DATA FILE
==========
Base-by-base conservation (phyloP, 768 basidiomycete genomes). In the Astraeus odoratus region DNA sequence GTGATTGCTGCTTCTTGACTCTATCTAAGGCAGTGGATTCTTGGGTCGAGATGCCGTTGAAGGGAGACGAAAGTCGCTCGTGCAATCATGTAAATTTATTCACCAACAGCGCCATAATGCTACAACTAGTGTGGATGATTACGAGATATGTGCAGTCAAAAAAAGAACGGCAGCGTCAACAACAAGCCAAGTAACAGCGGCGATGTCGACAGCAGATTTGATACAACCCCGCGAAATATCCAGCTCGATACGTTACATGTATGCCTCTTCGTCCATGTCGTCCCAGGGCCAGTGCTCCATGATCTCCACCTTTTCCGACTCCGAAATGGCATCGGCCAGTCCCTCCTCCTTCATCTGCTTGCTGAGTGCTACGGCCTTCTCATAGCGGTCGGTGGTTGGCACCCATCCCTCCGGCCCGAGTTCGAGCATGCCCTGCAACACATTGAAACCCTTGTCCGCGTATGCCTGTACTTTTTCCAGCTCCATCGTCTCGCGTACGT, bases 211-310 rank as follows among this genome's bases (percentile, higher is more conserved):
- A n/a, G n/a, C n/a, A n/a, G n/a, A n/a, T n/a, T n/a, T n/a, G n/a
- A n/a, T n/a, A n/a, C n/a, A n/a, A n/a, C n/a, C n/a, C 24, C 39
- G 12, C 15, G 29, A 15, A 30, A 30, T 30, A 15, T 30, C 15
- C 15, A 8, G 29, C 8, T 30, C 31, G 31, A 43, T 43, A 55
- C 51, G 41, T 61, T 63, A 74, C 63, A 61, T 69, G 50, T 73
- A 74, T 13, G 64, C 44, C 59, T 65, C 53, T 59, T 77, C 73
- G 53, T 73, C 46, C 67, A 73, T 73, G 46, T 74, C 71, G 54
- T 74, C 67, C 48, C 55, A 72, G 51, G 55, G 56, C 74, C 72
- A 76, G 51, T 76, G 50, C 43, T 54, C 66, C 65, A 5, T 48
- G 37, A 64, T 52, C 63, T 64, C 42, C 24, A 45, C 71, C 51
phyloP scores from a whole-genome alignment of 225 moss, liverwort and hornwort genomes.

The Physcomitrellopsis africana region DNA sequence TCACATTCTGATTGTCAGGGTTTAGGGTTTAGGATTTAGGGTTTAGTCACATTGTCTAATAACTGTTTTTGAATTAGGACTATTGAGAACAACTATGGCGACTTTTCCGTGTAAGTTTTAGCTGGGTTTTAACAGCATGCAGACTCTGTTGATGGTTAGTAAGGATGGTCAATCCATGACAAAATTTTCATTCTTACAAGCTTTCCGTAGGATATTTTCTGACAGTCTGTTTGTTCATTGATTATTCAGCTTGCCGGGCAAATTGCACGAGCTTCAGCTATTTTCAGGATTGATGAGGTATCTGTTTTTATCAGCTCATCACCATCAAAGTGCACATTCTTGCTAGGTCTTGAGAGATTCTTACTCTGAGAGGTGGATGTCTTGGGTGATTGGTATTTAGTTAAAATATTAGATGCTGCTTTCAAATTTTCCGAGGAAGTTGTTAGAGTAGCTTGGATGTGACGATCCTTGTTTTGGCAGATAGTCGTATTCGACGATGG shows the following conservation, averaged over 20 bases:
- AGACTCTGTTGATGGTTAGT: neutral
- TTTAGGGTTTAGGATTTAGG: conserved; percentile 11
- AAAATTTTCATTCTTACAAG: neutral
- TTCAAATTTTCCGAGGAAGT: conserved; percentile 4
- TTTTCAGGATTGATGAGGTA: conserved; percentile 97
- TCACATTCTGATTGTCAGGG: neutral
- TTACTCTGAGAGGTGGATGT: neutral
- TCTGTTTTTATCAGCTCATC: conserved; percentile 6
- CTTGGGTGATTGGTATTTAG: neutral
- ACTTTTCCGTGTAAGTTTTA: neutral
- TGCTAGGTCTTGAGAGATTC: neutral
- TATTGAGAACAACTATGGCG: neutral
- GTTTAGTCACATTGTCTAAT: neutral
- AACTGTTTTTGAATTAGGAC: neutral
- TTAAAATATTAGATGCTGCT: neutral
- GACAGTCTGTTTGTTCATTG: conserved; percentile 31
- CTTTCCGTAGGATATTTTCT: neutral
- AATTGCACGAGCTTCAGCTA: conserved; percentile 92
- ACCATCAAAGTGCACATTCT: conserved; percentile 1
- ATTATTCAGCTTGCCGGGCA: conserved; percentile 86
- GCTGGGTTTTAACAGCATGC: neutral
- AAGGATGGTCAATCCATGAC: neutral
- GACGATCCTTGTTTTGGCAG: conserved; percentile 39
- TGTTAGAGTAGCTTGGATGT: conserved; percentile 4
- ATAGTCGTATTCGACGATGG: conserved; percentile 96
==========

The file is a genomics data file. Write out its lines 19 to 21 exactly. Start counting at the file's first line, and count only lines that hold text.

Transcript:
- TCACATTCTGATTGTCAGGG: neutral
- TTACTCTGAGAGGTGGATGT: neutral
- TCTGTTTTTATCAGCTCATC: conserved; percentile 6